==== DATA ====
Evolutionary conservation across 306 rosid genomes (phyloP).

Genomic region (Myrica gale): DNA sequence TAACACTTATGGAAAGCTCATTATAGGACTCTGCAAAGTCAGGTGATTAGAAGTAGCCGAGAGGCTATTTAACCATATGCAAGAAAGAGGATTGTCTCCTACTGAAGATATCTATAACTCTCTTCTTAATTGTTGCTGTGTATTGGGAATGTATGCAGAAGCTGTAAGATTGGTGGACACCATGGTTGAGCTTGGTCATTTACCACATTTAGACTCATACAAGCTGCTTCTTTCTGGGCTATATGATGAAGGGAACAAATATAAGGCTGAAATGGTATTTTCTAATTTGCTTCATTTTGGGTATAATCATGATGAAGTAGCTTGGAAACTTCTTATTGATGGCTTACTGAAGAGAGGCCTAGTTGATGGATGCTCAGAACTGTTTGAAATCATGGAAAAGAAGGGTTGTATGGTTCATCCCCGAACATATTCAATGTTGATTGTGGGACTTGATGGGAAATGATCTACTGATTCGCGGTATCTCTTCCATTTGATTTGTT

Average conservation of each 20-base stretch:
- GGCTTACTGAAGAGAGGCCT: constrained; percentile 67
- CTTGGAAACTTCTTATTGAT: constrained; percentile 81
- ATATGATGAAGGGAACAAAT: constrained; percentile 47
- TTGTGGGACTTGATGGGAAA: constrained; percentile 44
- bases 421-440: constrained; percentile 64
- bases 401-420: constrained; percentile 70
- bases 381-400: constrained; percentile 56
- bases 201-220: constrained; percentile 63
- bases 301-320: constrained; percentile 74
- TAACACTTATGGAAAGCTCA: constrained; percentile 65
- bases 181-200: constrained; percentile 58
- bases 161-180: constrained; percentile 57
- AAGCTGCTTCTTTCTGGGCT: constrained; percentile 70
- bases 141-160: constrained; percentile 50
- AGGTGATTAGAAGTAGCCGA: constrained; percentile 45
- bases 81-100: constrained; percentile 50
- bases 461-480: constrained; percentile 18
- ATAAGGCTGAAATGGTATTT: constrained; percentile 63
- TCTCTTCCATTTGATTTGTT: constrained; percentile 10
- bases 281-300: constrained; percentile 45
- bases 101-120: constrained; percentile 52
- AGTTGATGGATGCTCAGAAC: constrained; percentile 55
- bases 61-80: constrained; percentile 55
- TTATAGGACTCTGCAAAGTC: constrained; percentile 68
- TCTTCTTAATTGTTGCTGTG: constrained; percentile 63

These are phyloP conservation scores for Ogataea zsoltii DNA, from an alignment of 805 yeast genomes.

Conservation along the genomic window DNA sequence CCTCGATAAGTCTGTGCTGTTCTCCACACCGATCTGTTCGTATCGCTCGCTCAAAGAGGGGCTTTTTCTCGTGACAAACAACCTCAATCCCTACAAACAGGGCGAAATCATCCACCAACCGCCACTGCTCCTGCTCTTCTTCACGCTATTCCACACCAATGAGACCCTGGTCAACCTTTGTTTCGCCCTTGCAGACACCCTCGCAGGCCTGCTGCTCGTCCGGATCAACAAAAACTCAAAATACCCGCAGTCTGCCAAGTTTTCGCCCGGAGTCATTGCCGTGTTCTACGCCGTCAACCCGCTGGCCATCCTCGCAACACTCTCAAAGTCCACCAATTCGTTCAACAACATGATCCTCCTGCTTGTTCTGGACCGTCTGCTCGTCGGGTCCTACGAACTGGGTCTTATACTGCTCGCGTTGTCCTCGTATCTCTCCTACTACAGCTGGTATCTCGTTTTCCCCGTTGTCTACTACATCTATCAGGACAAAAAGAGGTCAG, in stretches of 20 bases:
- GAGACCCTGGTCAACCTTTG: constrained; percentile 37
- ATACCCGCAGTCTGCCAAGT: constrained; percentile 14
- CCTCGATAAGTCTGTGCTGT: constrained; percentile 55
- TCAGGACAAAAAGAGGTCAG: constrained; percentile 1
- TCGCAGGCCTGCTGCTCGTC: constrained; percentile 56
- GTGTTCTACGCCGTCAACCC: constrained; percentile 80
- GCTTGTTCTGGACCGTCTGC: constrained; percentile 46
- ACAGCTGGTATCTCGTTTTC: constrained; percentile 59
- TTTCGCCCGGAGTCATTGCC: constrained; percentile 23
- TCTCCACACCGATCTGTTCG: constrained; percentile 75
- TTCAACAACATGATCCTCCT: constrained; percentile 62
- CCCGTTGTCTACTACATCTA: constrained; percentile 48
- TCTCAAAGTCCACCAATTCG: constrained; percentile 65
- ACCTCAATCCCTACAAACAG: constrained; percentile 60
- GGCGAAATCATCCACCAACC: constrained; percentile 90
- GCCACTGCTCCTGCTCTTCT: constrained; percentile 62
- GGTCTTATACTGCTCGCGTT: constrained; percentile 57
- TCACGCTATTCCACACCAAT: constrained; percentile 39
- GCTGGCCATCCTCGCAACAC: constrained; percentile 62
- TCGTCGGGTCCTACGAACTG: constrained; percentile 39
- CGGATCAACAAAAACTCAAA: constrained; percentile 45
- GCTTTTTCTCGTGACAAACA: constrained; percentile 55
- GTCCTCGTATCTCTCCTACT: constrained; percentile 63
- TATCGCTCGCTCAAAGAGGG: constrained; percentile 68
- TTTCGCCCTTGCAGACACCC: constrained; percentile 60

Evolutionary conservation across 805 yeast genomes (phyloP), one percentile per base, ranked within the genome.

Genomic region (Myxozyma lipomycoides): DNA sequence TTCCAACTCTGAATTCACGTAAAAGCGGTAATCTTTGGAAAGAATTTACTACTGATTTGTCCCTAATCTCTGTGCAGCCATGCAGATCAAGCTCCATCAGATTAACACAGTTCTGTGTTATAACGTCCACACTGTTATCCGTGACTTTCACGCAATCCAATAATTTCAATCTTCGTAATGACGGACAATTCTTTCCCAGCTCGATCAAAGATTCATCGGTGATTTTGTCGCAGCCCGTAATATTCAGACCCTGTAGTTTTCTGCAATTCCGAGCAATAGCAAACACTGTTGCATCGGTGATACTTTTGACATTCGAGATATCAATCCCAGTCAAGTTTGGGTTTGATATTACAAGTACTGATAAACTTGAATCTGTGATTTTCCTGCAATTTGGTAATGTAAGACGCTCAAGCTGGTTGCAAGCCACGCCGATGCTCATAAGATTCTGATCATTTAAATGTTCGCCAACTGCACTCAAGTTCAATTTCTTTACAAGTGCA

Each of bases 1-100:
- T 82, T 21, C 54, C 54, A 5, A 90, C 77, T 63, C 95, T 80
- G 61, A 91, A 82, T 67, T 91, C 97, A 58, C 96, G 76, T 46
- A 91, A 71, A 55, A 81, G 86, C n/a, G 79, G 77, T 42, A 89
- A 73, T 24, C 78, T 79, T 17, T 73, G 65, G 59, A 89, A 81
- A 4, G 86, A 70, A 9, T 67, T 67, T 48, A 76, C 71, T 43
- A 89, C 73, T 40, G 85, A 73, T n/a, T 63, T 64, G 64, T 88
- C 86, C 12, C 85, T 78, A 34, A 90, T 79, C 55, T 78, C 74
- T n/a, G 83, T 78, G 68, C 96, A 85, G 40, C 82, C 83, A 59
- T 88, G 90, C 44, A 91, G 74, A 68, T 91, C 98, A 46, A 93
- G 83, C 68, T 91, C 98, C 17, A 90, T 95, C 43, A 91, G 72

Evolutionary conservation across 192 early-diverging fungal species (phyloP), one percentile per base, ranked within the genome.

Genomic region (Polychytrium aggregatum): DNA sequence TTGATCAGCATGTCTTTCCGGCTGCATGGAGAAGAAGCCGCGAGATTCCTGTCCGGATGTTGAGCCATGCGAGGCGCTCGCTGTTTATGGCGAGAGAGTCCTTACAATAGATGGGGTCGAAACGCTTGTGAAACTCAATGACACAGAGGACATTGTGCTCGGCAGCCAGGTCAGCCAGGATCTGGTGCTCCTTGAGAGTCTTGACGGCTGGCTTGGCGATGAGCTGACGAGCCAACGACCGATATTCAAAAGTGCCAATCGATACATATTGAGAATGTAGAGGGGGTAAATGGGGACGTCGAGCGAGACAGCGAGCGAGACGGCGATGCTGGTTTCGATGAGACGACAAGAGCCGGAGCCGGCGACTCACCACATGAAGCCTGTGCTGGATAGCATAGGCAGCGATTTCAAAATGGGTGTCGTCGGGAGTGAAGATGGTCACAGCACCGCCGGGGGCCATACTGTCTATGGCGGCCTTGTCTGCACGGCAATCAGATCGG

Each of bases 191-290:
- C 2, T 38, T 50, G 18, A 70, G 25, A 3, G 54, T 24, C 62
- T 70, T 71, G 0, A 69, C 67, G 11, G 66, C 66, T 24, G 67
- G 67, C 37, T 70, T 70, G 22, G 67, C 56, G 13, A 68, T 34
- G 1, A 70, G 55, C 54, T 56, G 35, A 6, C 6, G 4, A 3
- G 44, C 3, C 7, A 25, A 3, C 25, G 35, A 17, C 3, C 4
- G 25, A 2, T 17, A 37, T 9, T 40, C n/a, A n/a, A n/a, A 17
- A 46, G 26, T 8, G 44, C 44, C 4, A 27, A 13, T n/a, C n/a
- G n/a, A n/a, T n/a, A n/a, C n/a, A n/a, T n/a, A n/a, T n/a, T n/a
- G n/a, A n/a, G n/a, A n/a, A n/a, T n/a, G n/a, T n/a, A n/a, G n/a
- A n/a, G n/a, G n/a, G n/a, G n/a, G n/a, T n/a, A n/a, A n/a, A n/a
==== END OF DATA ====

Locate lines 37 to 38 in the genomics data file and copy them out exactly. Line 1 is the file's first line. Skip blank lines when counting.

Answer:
- GCTTGTTCTGGACCGTCTGC: constrained; percentile 46
- ACAGCTGGTATCTCGTTTTC: constrained; percentile 59